MUMBAI, India – An international Catholic ministry aimed at helping married Christians live holier lives is helping families in one of India’s poorest areas.

Couples for Christ, founded in the Philippines in 1981, established ANCOP (ANswering the Cry of the Poor) to help work for social justice through community development and education.

In 2012, Archbishop John Barwa of Cuttack-Bhubaneswar in India’s Odisha state was introduced to Couples for Christ during a visit to Toronto and invited them to come to his archdiocese.

“I was interested. I understood that CFC would be of missionary service to our couples in Kandhamal, and in our Archdiocese of Cuttack-Bhubaneswar,” Barwa told Crux.

Kandhamal was the scene of India’s worst anti-Christian pogrom in 2007-2008, and Barwa said Christian couples and families suffered unspeakable trauma.

A series of riots led by radical Hindus left roughly 100 people dead, thousands injured, 300 churches and 6,000 homes destroyed, and 50,000 people displaced, many forced to hide in nearby forests where more died of hunger and snakebites.

The mobs had been incensed by rumors that Christians had killed a local Hindu holy man. (It later emerged that the holy man had actually been assassinated by Maoist guerillas in the area.)

“The CFC could be a great help and support to our couples; once couples are strengthened, then the families are strengthened and united, then the faith increases, their family and faith commitment increases and the Church grows and this is new way of being church and witnessing to Jesus,” the archbishop explained. “I discerned that CFC will help our couples and families grow in faith and in their role as Christian families to be strengthened in faith and in their charism as couples and as families.”

A mission team from Toronto, composed by Jun and Malou Clarito and Francis Almeida came to India, and the Archdiocese of Cuttack-Bhubaneswar now has about 500 members of Couples for Christ.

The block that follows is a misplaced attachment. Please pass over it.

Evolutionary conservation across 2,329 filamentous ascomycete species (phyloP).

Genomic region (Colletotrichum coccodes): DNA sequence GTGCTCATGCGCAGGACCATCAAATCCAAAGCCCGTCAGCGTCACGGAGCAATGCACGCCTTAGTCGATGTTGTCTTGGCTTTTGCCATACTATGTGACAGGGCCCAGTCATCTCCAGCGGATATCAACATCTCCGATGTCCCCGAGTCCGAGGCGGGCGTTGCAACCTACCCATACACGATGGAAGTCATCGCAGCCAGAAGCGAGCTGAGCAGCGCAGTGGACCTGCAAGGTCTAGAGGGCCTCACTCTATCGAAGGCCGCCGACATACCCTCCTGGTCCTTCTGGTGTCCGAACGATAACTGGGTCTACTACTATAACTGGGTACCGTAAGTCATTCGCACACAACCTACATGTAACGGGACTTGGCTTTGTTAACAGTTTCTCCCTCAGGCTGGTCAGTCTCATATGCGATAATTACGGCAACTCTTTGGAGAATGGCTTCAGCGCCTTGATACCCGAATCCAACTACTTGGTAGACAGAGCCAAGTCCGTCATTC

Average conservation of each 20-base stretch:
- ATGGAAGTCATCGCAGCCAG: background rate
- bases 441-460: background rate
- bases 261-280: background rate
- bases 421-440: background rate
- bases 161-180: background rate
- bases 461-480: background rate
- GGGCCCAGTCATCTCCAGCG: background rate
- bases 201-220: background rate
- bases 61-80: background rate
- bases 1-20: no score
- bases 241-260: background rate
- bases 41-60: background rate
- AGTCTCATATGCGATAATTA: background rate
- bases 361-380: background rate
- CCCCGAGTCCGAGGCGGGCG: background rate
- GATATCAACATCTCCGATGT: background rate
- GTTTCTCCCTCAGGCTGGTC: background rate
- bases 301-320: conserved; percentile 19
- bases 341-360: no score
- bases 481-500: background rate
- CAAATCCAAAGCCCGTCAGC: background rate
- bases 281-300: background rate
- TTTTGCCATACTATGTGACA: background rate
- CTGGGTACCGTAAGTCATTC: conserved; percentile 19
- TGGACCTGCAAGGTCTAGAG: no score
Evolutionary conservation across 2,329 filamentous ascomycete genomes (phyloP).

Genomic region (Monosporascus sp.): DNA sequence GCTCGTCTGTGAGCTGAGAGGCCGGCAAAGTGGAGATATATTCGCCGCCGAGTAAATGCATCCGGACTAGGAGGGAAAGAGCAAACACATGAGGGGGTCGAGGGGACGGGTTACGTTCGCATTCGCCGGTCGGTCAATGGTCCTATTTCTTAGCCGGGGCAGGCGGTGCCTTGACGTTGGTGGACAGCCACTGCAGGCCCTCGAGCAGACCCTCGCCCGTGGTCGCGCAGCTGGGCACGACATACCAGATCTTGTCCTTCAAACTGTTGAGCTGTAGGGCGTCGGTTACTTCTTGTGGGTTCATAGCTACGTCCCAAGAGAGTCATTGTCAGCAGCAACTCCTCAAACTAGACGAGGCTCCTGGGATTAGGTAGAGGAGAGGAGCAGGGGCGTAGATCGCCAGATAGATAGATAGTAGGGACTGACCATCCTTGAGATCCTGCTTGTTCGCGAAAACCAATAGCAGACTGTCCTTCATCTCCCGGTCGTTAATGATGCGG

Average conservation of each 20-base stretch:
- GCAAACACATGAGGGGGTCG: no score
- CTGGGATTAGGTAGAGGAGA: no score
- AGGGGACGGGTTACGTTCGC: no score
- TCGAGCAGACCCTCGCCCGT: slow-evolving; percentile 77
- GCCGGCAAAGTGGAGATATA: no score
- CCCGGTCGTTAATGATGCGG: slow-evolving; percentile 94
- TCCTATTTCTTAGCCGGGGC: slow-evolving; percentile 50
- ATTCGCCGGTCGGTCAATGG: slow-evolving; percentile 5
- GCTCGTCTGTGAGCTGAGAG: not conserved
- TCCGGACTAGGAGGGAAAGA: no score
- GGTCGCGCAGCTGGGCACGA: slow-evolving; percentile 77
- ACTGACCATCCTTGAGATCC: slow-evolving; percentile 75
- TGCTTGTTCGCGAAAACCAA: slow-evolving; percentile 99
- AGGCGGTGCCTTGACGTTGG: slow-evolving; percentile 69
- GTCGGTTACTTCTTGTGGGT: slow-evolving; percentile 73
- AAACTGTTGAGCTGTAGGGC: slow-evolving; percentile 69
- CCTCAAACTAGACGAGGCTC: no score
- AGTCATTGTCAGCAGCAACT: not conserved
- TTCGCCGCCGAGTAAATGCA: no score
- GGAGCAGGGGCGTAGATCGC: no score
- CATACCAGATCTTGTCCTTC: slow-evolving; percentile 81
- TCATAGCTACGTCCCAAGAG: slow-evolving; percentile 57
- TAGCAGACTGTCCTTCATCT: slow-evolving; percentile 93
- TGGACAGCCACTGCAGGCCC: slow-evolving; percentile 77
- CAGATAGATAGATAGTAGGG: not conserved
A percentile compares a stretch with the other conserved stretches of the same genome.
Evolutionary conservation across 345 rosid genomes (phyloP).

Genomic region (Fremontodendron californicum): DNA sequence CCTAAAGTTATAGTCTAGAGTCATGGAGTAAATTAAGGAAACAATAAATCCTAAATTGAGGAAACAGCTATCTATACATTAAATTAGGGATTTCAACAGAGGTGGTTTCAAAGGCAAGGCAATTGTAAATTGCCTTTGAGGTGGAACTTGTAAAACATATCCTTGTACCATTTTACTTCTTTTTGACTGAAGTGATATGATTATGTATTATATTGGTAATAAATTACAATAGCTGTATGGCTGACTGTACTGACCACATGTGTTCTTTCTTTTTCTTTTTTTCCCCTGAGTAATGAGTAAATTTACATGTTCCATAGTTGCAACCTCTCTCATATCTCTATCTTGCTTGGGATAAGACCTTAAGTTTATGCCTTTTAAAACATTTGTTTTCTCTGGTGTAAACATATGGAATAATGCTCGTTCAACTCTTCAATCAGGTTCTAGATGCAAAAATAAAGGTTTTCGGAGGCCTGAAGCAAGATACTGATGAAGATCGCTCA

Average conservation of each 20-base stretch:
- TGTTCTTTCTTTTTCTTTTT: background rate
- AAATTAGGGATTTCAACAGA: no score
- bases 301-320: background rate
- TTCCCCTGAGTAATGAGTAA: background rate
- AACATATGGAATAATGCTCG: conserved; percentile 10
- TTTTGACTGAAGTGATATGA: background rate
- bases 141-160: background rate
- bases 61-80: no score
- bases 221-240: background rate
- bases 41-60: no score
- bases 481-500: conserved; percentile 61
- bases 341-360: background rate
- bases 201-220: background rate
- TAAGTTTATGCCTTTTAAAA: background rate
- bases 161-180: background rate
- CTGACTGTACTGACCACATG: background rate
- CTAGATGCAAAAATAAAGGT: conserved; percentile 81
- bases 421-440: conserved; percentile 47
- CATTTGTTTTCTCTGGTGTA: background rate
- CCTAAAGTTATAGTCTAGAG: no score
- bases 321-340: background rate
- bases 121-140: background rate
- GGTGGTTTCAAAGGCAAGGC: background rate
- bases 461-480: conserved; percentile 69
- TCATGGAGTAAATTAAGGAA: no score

“The trauma of the  Kandamal violence had a drastic damaging effect on the education of our children, and the CFC collected funds and they are doing  great work. They are doing great service for our people,” Barwa said.

The archbishop told Crux that he heard about the ANCOP programs and was keen to have the Educational Sponsorship Program (ESP) initiated in his archdiocese.

ESP is a one on-one-sponsorship program matching donors with children in targeted areas. Initially, 168 children were sponsored in the archdiocese, and currently 563 are receiving aid from ANCOP.

This week, ANCOP’s program head Al Edward Basilio was in India, and told Crux the history of anti-Christian violence in the area was of special significance to him.

“I am really inspired to know the sacrifice of Kandhamal people who witnessed Christ even unto death,” he said.

“The suffering of the people in Kandhamal was horrific: Families destroyed, children looking into a bleak future. ANCOP answers to the cry of the poor and the marginalized by responding to their needs through sending children to school or back to school, helping build their homes, providing for their basic needs,” Basilio said.

In addition to the children sponsored by the group’s education program, they also give assistance to some seminarians studying for the priesthood.

“Faith without work is dead,” Basilio said. “At CFC, we are building the church of the home and building the church of the poor, through ANCOP. CFC is the heart; and ANCOP is the hands of CFC.”

Basilio is originally from the Philippines but immigrated to Canada. He was in the archdiocese Dec. 5-12, spending three days in Kandhamal.

“The ANCOP movement extends its help to the abandoned and neglected children in partnering with Catholic parishes. We answer the cry of the poor through effective child education and community development programs, anchored on values formation,” he said.

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